Functions with Specifier constexpr

C++ functions with the specifier constexpr are not instrumented by Testwell CTC++. In general, this is not possible as the instrumentation would destroy key properties of these functions and their return values.

The meaning of constexpr and the restrictions for functions to qualify for this specifier evolve with C++ standards. On a general level, constexpr indicates that the compiler may execute some of the function calls during compilation. From ctc's point of view, the following properties contradict an instrumentation:
  1. The result of calls during compilation can be used as compile-time constant, for example to size an array.
  2. The function must have at least one execution path that can be evaluated at compile time, i.e., without side effects.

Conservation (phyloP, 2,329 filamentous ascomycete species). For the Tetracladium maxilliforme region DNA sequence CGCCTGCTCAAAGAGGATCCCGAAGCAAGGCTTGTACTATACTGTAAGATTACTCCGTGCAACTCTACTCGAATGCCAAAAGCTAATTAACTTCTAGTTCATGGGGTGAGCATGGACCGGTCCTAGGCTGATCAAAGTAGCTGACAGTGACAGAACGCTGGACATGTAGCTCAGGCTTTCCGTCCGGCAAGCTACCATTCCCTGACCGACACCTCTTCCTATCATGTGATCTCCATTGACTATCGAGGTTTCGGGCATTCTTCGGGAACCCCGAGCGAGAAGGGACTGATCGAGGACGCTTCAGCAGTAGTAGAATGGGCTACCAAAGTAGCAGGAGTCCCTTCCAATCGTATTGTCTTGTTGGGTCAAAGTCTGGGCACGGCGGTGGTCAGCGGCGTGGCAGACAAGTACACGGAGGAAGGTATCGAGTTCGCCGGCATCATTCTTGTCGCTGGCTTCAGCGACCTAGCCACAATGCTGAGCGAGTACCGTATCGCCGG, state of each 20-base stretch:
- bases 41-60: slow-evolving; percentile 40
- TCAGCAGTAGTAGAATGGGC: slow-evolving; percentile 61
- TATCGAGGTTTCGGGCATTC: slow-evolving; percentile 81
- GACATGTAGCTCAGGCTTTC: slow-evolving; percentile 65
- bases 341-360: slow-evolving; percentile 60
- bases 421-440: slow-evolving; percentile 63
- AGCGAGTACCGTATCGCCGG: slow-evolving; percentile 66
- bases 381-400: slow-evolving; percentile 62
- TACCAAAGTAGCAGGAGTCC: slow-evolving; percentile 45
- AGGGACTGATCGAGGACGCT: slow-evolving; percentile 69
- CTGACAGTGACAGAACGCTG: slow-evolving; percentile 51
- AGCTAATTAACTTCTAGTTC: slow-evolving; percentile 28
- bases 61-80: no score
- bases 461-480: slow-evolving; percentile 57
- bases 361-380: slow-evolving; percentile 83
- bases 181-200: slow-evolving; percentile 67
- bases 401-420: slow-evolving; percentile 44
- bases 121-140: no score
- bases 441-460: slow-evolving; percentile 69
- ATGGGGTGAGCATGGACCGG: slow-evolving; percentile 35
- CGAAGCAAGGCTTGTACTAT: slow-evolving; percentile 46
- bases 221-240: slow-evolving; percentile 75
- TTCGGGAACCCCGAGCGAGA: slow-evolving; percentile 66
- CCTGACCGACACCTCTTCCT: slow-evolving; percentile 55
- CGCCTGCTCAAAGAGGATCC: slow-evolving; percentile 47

When instrumenting code, ctc adds counters and increments them during execution. This would violate property 2, leading to a compilation error. Even more fundamental, no compile-time evaluation would be possible with the instrumented version of the function.


It is sometimes possible to (unit) test these functions with coverage measurement in an isolated setup. Crucial for the "isolation" property is: The specifier constexpr must be omitted, for example by setting an empty #define for this keyword. Hence the associated tests must not rely on any output being calculated at compile-time.

For larger parts of the code, it is typically not possible to omit constexpr by macro definition.